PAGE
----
Stuart Forster visits the American Sign Museum in Cincinnati, Ohio, and is positively impressed by the experience of viewing historic signage from the USA.
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The American Sign Museum is in the Camp Washington district of Cincinnati, Ohio. It takes me about 10 minutes to drive there from the Downtown area.
Before entering the museum, I spend a good five minutes photographing the signage displayed in the parking lot. In the lobby, I meet Jesse Sandman, the American Sign Museum’s Guest Services Manager.
American Sign Museum
“We are one of the largest facilities of this kind. Other sign museums are popping up around the country, one of the biggest being out in Vegas. But I think in terms of what we’re doing – which is sort of an overall view of American signage, putting into context where we can educate and tell people about it – we’re unique,” he explains.
“America is a hodgepodge of people that come from all over the world. They bring that cultural influence into their signage. So we think of the heyday of commercial signage in the United States being from around the end of the 1930s to the ‘60s and ‘70s. You’re going to see a wide variety of different styles, typefaces and materials. These signs are meant to appeal or attract a community of people. And so you’ll see specific lettering and styles that is directed to do that as well,” adds Jesse.
The museum opened in 2005. In its early days appealed primarily to people from the sign industry – people developing, producing and selling signs. In recent years the American Sign Museum’s appeal has broadened.
Unique things to do in Cincinnati
“We get a lot of people who are not involved in the sign industry. This is your average Joe, your layperson who comes looking for great Instagram or social media moments to take pictures. People who remember some of the brands or companies that they grew up with or people who just want to bring in their toddlers and infants to look at the lights and colours,” says Jesse, about the American Sign Museum’s current appeal.
“We like that it’s broad. We like that we get to educate and talk to people from all different backgrounds and walks of life,” he adds.
Most of the collection displayed at the American Sign Museum is the result of donations. These can be from sign owners or proprietors of multigenerational businesses who have signs in their attic. Such people might be motivated by having their signage preserved and shared with the public.
“As a not-for-profit organisation we are not always able to compete with private collectors who are paying top dollar for the same signs,” admits Jesse.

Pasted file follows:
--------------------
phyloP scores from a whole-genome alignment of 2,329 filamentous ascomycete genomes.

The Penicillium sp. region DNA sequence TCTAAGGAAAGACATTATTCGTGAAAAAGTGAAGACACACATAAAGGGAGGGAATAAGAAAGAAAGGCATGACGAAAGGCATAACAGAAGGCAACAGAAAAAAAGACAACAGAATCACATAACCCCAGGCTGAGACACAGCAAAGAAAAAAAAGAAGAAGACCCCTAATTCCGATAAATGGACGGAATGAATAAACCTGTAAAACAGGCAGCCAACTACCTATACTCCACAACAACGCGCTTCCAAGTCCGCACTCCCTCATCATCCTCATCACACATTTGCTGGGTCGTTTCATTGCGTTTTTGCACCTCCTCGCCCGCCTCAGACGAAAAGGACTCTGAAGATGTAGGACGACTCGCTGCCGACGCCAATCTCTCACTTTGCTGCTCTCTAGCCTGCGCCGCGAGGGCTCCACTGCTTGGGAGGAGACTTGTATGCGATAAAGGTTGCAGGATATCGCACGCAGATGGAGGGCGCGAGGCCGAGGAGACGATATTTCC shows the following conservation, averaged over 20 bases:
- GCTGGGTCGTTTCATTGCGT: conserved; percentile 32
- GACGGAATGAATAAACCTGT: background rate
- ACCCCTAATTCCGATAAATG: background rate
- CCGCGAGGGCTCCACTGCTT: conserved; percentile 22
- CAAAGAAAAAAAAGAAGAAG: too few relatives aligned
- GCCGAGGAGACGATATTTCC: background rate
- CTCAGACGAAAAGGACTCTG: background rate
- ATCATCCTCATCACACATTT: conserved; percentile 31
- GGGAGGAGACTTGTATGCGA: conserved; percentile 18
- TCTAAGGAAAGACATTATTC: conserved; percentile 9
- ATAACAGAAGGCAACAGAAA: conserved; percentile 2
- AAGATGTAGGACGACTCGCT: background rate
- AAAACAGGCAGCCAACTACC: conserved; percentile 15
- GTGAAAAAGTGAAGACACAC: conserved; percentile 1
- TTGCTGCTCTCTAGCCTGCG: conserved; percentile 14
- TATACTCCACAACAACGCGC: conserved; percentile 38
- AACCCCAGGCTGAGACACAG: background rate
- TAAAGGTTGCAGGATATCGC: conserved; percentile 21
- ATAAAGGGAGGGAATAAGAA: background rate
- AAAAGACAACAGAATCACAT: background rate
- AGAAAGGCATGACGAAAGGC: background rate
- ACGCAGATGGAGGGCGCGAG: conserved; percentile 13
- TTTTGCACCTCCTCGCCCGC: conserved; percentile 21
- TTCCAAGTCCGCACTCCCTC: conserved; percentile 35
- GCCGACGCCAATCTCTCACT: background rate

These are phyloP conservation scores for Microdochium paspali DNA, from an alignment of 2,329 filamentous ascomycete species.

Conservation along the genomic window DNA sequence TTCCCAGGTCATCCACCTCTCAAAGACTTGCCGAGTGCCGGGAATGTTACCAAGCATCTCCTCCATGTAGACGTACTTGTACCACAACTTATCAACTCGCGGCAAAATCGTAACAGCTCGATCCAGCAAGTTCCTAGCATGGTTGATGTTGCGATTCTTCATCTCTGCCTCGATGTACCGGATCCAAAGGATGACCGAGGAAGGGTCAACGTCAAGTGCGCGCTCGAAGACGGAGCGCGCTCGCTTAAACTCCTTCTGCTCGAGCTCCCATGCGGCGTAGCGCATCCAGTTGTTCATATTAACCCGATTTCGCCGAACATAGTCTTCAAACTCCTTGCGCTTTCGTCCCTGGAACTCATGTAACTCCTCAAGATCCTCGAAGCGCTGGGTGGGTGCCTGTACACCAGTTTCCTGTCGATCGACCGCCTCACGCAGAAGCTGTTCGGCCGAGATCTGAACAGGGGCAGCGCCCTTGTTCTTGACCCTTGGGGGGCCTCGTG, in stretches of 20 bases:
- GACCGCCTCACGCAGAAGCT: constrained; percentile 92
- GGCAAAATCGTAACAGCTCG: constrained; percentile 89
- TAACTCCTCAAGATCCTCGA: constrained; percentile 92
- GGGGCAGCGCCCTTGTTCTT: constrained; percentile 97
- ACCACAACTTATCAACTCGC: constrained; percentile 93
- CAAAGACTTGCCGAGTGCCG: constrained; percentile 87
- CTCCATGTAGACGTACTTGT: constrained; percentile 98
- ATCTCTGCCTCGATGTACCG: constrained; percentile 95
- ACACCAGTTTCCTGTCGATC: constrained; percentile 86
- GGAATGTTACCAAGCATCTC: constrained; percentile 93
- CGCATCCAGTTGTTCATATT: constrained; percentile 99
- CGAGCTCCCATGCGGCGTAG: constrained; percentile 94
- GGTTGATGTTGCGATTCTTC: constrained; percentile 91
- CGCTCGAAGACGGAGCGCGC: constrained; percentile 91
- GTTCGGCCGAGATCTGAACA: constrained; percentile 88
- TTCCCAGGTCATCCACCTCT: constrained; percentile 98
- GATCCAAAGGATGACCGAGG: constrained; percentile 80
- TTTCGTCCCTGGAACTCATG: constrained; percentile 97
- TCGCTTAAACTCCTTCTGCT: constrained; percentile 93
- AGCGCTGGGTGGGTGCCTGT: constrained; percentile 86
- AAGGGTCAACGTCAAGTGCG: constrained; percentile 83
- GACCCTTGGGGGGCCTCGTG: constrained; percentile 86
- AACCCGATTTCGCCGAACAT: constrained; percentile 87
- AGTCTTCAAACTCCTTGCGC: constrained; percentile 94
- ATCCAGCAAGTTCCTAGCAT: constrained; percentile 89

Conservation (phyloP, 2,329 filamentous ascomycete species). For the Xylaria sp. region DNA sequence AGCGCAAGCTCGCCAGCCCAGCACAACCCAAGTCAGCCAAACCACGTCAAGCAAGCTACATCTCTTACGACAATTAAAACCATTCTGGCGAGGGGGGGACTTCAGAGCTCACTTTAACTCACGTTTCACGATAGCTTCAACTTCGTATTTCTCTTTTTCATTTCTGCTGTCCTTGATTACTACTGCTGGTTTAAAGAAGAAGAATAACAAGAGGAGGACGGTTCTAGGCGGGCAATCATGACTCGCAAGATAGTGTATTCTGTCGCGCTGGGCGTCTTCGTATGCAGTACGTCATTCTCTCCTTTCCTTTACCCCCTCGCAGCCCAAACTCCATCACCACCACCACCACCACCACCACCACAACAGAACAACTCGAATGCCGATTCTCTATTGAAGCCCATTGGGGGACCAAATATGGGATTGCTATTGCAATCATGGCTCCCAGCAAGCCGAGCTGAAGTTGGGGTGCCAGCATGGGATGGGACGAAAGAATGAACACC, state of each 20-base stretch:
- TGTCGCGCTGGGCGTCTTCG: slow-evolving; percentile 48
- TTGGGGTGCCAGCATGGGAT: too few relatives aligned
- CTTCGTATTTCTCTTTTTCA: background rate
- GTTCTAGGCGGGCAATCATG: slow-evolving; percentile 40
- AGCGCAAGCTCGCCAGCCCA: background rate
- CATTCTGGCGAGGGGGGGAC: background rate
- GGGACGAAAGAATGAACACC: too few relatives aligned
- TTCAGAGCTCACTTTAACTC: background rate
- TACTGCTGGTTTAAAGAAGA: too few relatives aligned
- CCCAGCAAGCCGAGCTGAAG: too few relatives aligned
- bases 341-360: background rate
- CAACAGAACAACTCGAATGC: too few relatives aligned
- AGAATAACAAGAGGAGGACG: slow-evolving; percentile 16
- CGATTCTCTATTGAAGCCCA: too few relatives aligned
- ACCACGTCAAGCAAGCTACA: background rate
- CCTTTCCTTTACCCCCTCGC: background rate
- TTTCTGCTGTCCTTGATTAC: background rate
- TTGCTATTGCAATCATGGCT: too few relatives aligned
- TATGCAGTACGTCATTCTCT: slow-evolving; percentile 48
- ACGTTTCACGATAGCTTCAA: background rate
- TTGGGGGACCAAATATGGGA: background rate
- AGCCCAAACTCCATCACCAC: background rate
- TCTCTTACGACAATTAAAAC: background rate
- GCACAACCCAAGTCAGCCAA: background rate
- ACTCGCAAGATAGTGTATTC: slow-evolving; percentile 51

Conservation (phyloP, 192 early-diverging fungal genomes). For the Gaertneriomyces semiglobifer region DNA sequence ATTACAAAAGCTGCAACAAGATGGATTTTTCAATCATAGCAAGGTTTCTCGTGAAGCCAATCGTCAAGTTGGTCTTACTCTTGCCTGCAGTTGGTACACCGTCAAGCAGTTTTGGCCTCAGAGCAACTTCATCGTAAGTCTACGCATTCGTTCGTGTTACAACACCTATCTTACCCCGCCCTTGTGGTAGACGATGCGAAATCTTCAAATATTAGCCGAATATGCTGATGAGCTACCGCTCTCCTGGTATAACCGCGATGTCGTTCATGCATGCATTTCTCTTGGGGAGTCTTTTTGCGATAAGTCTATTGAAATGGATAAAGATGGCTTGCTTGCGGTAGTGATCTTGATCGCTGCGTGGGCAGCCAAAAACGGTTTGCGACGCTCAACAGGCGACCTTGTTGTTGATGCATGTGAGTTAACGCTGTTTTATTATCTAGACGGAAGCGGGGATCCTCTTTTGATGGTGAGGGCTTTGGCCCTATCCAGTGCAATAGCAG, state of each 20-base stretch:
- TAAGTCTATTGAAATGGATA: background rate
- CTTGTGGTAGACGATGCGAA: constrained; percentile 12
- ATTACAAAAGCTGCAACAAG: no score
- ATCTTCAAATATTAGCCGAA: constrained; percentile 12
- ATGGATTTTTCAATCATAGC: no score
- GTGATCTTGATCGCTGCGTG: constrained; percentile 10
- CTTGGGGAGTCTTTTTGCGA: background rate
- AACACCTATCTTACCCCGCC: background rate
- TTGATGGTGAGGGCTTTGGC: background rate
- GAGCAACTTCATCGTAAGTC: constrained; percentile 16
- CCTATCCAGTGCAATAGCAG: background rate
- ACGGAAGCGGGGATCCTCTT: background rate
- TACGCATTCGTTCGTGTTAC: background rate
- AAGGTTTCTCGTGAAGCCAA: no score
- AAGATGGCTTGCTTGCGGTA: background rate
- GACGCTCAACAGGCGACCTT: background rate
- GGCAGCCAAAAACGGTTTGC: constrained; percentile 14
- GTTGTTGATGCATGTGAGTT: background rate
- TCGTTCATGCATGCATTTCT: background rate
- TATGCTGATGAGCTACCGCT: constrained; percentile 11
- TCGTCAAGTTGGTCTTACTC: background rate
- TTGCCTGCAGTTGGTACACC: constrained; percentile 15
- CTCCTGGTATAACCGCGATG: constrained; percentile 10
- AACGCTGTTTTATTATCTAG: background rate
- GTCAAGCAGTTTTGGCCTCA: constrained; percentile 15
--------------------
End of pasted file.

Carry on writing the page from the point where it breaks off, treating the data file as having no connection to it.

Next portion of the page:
Iconic American signs
“So we are very dependent on people being willing to donate. That is why our collection is missing some of the iconic American brands like Harley-Davidson, Campbell’s Soup and Wonder Bread because people inherently understand the value of those signs and they go for top dollar at trade shows,” he adds.
When I ask Jesse which signs he finds most interesting he immediately mentions signage from handmade or hand-painted era. That is the period before 1890, prior to modern commercialisation and electricity.
“A lot of these signs are fabricated by hand: hand-carved wooden signs, painted by hand and touched with a lot of artistry. And I think that that is something that can’t be recreated by computers or modern processes. So a lot of the hand-painted signage that you’re going to see here has a lot of character,” says Jesse, about the works that count among his favourite exhibits.
I learn that young designers and people working in marketing visit the museum to view historic signage and seek inspiration in its artistry.
Plans are afoot to double the size of the American Sign Museum’s 20,000 square feet of exhibition space. A fundraising campaign is ongoing.
The range of exhibits impresses and 90 minutes after entering, I thank Jesse for chatting with me and leave the American Sign Museum.
Map of the American Sign Museum
The Google Map below pinpoints the location of the American Sign Museum:
Travel to Cincinnati
Cincinnati/Northern Kentucky International Airport (CVG) is approximately 20 miles from Downtown Cincinnati. The drive takes around 20 minutes along the I-75.
British Airways operates direct flights between London Heathrow and Cincinnati.
Hotels in Cincinnati
Find and book accommodation in Cincinnati via Booking.com:
Books about Cincinnati
Keen to know more about Cincinnati, Ohio? Find further information in the following books, which you can purchase from Amazon by clicking on the links or cover photos:
Cincinnati Food: A History of Queen City Cuisine by Polly Campbell:
Cincinnati’s Incomplete Subway: The Complete History by Jacob R Mecklenborg:
Hidden History of Cincinnati by Jeff Suess:
The American Sign Museum (tel. +1-513-541-6366) is at 1330 Monmouth Avenue in Cincinnati, Ohio. See the museum’s website for up-to-date information regarding opening times and entry prices.
How long does it take to visit the American Sign Museum? Allow between an hour and 90 minutes to view the signs and take in related information. Download the museum’s audio tour for insights into the signs that are displayed.
The photos illustrating this post are by Why Eye Photography.
Thanks for reading this post about the the American Sign Museum in Cincinnati, Ohio. Appreciate American history? You may enjoy my post about visiting Fort Sumter in Charleston, South Carolina.
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